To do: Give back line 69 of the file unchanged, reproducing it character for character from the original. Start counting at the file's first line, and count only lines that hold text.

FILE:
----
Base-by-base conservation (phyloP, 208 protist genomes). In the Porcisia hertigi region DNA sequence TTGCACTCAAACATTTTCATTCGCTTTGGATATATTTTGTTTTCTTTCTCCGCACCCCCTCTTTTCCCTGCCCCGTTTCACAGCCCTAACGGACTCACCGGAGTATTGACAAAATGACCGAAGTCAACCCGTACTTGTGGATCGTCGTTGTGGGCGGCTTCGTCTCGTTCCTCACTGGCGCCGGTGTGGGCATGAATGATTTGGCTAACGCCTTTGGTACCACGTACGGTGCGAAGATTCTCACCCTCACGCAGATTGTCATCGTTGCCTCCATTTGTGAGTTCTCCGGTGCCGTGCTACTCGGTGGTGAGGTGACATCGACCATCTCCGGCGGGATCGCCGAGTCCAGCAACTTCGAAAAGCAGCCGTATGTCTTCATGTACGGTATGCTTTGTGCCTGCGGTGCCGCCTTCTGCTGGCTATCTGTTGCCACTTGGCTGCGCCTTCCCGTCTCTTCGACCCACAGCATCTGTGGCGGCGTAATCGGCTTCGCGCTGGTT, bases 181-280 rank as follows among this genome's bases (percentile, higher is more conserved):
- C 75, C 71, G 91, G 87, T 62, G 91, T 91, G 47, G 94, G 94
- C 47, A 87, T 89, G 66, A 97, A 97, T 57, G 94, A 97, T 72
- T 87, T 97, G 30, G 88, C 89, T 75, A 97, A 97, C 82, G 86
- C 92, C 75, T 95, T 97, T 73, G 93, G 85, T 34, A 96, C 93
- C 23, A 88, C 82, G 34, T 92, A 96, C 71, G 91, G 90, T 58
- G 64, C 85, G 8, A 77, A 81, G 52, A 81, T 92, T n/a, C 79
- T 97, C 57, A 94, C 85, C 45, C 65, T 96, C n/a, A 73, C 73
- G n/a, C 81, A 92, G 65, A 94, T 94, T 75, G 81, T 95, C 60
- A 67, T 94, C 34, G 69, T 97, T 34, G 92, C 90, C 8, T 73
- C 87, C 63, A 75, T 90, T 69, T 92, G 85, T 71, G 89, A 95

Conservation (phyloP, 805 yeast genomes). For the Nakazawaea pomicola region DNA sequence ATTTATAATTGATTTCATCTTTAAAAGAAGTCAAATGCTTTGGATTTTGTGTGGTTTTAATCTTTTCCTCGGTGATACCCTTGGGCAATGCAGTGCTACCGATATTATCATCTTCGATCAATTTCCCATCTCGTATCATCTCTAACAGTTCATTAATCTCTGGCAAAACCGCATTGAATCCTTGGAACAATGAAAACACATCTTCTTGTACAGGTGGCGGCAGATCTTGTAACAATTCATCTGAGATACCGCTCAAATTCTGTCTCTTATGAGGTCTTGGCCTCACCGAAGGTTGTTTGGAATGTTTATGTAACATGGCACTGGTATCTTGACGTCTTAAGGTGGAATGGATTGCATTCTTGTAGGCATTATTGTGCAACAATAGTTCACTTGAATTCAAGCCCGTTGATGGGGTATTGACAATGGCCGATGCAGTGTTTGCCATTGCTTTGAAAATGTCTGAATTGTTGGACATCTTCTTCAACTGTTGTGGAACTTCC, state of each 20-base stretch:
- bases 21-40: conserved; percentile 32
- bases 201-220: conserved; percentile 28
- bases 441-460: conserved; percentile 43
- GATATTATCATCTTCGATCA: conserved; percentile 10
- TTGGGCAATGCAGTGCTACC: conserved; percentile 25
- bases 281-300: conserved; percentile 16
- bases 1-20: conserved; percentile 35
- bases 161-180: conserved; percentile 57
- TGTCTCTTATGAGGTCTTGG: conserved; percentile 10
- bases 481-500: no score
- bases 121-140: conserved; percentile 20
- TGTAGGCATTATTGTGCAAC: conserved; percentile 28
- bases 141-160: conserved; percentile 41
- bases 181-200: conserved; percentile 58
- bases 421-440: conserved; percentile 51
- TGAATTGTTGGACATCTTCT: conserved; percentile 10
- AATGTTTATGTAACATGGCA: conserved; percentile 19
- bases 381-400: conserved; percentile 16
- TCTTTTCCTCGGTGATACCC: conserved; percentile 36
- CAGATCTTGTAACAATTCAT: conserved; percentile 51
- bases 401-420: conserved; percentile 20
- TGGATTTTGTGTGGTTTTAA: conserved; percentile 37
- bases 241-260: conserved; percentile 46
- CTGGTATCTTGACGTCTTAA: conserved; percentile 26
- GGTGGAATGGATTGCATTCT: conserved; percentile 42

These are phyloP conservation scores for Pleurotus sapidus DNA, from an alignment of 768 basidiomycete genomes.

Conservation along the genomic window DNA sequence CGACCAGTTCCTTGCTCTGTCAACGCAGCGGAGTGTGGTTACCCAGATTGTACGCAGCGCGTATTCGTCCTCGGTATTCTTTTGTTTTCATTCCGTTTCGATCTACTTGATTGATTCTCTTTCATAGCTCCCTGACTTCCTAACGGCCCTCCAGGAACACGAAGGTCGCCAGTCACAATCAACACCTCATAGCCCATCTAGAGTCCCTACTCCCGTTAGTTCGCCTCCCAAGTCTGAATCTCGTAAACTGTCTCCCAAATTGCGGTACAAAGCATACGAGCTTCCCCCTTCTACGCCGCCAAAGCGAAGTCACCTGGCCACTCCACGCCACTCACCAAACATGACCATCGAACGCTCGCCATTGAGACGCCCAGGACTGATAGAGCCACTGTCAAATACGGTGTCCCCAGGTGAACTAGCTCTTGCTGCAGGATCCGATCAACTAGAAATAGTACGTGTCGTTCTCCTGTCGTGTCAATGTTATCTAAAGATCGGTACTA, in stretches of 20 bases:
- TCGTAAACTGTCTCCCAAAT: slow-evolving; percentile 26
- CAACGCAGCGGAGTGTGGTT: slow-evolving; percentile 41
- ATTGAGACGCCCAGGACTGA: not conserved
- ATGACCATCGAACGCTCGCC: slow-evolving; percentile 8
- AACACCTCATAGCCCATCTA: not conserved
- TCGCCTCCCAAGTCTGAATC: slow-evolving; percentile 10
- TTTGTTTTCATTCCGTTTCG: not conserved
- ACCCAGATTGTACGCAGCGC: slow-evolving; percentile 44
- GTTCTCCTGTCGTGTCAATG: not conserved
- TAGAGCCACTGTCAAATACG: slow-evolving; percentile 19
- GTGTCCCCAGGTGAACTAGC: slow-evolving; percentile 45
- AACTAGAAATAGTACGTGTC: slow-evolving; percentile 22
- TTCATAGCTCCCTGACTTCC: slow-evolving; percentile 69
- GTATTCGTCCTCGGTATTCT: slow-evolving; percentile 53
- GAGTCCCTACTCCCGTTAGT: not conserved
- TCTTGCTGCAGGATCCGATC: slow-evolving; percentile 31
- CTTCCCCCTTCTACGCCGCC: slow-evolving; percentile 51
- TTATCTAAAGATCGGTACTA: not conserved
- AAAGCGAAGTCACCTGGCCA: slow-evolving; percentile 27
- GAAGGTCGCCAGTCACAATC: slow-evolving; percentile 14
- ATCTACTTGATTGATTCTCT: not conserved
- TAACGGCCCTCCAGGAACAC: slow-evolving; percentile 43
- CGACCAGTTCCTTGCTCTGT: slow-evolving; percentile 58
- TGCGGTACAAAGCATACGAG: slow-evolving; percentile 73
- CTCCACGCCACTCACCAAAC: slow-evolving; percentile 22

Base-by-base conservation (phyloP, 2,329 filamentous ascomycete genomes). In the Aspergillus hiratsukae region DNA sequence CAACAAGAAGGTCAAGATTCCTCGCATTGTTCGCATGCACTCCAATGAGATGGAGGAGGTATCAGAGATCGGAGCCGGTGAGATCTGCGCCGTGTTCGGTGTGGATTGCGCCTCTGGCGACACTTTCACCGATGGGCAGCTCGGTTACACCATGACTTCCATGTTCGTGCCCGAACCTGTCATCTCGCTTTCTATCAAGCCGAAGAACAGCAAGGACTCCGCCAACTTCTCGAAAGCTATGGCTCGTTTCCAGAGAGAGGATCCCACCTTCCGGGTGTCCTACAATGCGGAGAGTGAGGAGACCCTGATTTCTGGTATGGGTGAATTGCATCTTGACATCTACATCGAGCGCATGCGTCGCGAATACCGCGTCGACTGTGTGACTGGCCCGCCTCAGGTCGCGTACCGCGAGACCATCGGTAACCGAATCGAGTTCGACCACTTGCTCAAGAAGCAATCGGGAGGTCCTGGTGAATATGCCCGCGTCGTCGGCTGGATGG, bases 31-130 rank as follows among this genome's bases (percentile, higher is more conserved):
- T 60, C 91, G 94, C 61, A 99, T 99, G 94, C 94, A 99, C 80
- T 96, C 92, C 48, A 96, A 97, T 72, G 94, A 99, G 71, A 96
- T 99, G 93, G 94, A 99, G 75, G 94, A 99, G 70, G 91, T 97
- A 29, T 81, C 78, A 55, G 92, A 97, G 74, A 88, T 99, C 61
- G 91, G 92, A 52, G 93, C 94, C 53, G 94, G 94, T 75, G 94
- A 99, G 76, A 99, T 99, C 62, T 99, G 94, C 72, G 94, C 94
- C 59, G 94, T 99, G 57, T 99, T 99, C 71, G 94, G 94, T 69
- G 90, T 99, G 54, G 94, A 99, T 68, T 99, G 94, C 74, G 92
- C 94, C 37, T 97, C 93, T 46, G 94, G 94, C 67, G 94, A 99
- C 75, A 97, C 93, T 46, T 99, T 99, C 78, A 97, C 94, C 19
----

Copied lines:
- A 29, T 81, C 78, A 55, G 92, A 97, G 74, A 88, T 99, C 61